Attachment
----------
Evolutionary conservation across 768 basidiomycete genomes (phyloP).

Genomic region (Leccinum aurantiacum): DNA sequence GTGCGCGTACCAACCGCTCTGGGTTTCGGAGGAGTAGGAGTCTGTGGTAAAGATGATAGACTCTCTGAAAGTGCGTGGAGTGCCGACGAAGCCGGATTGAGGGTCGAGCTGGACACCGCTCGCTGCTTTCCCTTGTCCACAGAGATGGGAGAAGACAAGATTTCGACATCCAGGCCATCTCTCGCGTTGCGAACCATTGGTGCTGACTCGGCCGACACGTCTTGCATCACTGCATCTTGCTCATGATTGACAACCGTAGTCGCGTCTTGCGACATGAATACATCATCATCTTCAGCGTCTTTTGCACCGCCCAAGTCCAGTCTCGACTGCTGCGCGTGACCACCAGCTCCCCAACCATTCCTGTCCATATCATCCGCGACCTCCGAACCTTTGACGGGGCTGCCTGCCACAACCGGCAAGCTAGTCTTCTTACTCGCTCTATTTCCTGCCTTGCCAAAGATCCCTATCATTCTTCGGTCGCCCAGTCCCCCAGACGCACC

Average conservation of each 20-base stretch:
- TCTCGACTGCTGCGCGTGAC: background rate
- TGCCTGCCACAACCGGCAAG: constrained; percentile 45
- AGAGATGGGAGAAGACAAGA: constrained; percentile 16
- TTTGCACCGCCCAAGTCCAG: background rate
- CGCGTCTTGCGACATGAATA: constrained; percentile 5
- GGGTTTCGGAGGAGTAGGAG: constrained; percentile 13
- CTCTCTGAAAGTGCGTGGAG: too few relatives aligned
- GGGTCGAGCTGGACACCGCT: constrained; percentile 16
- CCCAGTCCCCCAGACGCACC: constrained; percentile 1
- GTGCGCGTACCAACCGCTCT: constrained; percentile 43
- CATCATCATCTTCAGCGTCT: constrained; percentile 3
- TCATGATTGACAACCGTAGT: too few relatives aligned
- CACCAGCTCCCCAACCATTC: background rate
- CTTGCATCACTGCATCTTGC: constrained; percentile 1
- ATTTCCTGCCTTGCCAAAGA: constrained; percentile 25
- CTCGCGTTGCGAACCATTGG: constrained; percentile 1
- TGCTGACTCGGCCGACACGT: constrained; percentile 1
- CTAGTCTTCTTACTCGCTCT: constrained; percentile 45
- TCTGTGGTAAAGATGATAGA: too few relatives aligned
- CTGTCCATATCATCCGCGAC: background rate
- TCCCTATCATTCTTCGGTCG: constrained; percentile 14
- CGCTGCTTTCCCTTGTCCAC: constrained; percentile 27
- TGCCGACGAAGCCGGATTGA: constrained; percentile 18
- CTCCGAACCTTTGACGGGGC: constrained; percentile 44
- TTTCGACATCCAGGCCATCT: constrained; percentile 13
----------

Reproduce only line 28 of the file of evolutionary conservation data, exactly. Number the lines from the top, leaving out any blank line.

- TTTCGACATCCAGGCCATCT: constrained; percentile 13